St. Magdalen de Pazzi

05-26-2013Weekly ReflectionDolores Wright

Dear Parish Family,

In his homily last weekend Father Tim spoke about this being the age of the New Pentecost, the time for New Evangelization. We are called to use our history and culture to bring the message of Christ to the world. The early church fathers preached and wrote about the faith; in the Middle Ages the power of the printed word and art were used, and today the media opens up a whole new way to evangelize. The Church has always taught the Truth and has produced saints in every age. What can we learn about evangelization from our patroness, St. Magdalen de Pazzi, whose feast day we celebrate this weekend on Saturday, May 25?

I must admit that I had never heard of St. Magdalen until I became a member of this parish. And yet, if you visit the Basilica of the National Shrine of the Immaculate Conception in Washington, DC, she is one of five saints honored at the Carmelite altar, along with the more well-known St. Teresa of Avila and St. John of the Cross. The first national church constructed for Italians in the United States was in Philadelphia in 1857 and was dedicated by Saint John Neumann to St. Mary Magdalen de Pazzi. So who was this saint, and how did history and culture affect her life?


The Holy Spirit

05-19-2013Weekly ReflectionFr. Tim Christy

Dear Parish Family:

It's good to be home. As I have mentioned before there is nothing like celebrating Mass, the central mystery of our faith, with people that we have forged a spiritual bond in our lives. I certainly have missed celebrating with you every week and am so happy to be present again in the parish. Please keep me and the whole parish in prayer as we enter into a time of discernment and prayer and transition these next weeks.

This week end we celebrate the Solemnity of Pentecost: the outpouring of the Holy Spirit and the birth of the Church. The first reading today from the Acts of the Apostles demonstrates the power of God changing people's lives. The timid and fearful, the ordinary and simple, people from all walks of life and from every nation are made bold with the coming of the Holy Spirit. Influenced by the prompting of the Spirit they began to witness in ways that would have been unthinkable prior to Pentecost. From that humble beginning a new age dawned: the age of the Church. We still live in the age of the Church. We are waiting in joyful hope for the coming of Jesus Christ. In the meantime, we do not sit idle. We have a mission entrusted to us.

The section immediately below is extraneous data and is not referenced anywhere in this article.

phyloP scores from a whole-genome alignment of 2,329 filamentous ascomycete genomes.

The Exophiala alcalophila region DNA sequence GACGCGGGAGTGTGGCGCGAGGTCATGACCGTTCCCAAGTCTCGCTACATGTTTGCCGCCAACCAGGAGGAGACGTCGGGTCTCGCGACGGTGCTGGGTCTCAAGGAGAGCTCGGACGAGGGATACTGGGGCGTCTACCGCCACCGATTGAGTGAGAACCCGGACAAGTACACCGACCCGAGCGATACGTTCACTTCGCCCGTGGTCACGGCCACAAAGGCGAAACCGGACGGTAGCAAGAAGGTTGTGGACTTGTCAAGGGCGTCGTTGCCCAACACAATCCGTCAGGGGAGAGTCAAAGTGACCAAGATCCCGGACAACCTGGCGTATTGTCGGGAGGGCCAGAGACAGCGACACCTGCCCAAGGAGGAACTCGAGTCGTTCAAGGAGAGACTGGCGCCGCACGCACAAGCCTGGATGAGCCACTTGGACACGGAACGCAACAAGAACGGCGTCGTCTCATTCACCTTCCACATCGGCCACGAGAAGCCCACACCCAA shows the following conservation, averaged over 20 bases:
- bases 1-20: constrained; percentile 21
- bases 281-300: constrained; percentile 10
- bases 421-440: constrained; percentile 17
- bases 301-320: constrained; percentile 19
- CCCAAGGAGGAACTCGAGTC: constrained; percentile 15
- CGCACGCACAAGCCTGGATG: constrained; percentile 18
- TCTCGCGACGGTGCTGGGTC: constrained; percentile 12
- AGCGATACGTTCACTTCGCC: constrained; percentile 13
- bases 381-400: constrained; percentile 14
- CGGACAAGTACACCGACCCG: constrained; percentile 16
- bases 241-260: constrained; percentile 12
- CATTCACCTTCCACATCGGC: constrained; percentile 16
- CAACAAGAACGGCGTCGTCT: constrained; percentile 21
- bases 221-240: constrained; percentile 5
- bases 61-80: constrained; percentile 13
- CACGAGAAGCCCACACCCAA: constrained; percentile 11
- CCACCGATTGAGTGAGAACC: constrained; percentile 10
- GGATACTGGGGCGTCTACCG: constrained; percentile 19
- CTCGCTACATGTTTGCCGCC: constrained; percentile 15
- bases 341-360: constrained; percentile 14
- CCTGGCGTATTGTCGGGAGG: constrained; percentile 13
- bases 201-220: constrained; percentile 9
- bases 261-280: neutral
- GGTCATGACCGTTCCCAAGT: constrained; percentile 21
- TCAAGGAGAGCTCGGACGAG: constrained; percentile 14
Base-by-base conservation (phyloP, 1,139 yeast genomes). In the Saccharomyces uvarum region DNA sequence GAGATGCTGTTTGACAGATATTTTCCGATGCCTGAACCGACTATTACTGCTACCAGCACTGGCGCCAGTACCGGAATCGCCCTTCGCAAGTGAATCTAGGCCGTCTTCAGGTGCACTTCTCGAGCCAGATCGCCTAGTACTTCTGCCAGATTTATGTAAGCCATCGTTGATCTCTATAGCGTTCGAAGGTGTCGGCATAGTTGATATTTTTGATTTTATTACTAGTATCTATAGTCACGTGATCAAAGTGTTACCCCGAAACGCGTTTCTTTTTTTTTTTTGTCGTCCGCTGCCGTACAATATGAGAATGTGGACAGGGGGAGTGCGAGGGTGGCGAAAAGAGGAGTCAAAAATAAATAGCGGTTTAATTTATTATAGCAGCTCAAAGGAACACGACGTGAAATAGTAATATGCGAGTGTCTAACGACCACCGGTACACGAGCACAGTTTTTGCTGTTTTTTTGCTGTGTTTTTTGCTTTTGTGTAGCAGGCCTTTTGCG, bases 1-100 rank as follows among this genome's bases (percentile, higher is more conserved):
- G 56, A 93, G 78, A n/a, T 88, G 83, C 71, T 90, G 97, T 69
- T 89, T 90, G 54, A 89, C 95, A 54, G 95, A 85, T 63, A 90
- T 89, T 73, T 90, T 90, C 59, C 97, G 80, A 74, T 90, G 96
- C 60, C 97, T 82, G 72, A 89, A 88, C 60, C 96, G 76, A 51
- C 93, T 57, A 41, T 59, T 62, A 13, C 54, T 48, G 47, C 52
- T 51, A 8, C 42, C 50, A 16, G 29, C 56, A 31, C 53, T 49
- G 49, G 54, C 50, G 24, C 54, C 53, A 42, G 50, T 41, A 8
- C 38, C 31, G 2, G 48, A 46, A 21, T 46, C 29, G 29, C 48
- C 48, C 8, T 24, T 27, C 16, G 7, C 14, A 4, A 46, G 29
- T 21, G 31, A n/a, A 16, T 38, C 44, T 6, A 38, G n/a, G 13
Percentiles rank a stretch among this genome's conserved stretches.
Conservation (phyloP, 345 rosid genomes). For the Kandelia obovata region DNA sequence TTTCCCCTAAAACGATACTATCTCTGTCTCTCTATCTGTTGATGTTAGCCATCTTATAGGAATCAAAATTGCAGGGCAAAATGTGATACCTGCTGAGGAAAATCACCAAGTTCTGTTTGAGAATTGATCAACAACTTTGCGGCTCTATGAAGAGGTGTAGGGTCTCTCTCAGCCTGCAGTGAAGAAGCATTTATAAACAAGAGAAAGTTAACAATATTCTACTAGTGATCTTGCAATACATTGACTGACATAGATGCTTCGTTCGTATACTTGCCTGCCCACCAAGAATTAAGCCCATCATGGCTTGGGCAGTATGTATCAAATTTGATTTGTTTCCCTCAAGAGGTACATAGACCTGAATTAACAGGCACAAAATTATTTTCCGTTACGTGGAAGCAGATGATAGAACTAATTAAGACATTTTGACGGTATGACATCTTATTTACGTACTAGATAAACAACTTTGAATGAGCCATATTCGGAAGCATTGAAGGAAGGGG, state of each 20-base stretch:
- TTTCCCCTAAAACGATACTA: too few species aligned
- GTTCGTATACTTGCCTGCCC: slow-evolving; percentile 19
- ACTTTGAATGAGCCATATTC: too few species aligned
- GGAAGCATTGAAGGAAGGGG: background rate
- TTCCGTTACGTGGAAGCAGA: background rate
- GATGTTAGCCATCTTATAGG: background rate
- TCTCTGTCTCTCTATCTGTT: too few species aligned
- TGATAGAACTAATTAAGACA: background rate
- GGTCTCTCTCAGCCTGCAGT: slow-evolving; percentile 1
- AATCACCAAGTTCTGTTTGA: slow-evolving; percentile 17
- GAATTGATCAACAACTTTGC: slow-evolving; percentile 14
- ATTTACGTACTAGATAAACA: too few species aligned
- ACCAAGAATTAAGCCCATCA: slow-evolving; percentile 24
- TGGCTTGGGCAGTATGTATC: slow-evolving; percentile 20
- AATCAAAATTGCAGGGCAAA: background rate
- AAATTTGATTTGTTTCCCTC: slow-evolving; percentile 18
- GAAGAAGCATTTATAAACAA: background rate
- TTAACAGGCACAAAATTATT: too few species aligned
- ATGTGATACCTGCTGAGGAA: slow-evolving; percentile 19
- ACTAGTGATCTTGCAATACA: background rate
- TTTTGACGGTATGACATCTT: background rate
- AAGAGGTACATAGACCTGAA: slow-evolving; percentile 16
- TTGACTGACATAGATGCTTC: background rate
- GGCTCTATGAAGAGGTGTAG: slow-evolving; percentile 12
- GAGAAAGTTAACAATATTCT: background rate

First Holy Communion

05-12-2013Weekly ReflectionFr. Jack O’Kane

Dear Parishioners,

With the end of CCD a week and a half ago, summer quickly approaching and the Easter season drawing to a close, it seems the parish is already beginning to slow down. The summer months are typically less busy at the parish. There are fewer ministries that are active. The choir takes a break for the summer. Mass attendance begins to drop. The parish begins to slow down but we must ask ourselves "Why?"

While we look forward to vacation from work and school in the summer, we most certainly don't take a vacation from Almighty God. After all, He never takes a vacation from His promises to us. Besides, the months of May and June offer some beautiful opportunities for spiritual growth and devotion. Last week and this week our Second Grade classes received their First Holy Communion and having them make their First Communion at Sunday Mass helps to remind all of us just how essential the Eucharist is to our faith and our salvation. Do you remember your first Communion? The excitement and innocence that we possessed back then is recalled by seeing these children at Mass. I want to thank the parents of these children for honoring their commitment to Almighty God and teaching their children the faith. I want to thank their Catechists, as well as Bridget, Maggie and Marlene for all their hard work in preparing the children.